They may know its Christmas, but do they have much to celebrate?

Today is my last day in the office for 2008 and it’s eerily quiet. The phones have rung only once all morning, and it’s pretty obvious that much of the media has packed up for the Christmas break. 

But as the wheels of politics and international diplomacy grind to a halt for the next few weeks, I can’t help but wonder what life will be like for the people of eastern Democratic Republic of Congo over the next few weeks, for whom it would be an understatement to say it has been a devastating year. 

Over the past 24 hours, the UN Security Council has passed two resolutions – to extend the arms embargo until November 2009, and to continue MONUC’s mandate in the region for another year.

MONUC’s mandate has also been bolstered to protect civilians not only from rebel groups but also from renegade Congolese government soldiers. 

Both UN resolutions are absolutely essential to the security of the region, but words without action aren’t enough. 

Despite the UN agreeing in November to deploy an additional 3000 troops in the region, there is still no sign of reinforcements being in postion for the next few months.

And so there remains scant protection for the general population in eastern DRC. Hundreds of thousands are still living in makeshift camps after fleeing their homes, women and girls are still at risk of sexual violence and other grievous human rights violations persist.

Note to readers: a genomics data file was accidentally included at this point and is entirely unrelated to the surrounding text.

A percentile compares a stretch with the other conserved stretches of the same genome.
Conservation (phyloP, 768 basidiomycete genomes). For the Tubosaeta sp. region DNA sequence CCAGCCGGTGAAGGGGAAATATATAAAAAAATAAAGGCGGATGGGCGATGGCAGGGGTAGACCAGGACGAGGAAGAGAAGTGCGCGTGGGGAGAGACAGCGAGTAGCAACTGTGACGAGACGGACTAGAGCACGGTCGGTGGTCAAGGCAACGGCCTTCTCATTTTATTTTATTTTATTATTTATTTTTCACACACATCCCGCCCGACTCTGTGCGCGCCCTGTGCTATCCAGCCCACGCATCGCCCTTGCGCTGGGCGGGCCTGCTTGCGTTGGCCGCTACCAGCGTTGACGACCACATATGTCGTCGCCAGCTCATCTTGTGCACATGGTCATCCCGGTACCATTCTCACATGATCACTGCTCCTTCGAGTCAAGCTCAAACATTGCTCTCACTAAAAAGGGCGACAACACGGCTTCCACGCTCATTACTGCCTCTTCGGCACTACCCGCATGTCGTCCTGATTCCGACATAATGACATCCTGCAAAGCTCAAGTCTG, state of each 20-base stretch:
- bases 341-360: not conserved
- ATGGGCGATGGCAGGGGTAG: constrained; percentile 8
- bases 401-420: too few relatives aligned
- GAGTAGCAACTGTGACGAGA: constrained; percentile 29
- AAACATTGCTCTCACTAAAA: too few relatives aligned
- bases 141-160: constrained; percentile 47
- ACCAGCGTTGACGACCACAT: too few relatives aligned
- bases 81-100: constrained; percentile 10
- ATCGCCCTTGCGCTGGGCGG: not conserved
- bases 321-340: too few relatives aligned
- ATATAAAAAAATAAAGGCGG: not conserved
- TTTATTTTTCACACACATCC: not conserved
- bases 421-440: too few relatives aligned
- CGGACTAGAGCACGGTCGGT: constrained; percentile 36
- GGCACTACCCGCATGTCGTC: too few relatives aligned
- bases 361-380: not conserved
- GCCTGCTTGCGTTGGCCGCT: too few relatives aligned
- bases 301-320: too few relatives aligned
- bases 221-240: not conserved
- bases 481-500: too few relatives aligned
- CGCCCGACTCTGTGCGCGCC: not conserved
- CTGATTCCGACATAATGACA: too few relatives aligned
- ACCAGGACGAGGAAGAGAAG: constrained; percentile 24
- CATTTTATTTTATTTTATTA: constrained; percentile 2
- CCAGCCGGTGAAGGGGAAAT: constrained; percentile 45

Over the next few months, Amnesty will continue to campaign for increased and effective protection of all civilians in the region. 

We will also carry on campaigning for the safety of human rights defenders in the region, like Justine Bihamba – a women’s rights defender whose children were assaulted for the work she carries out in the region.  You can take action and find out more about Justine here.
 
Well I’ll sign off for 2008 but my colleague Niluccio will be holding the fort tomorrow – so look out for his blog.

As for me, I wish you Seasons Greetings, and all the best for the New Year.

Happy Yuletide!

Yule E

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Our blogs are written by Amnesty International staff, volunteers and other interested individuals, to encourage debate around human rights issues. They do not necessarily represent the views of Amnesty International.
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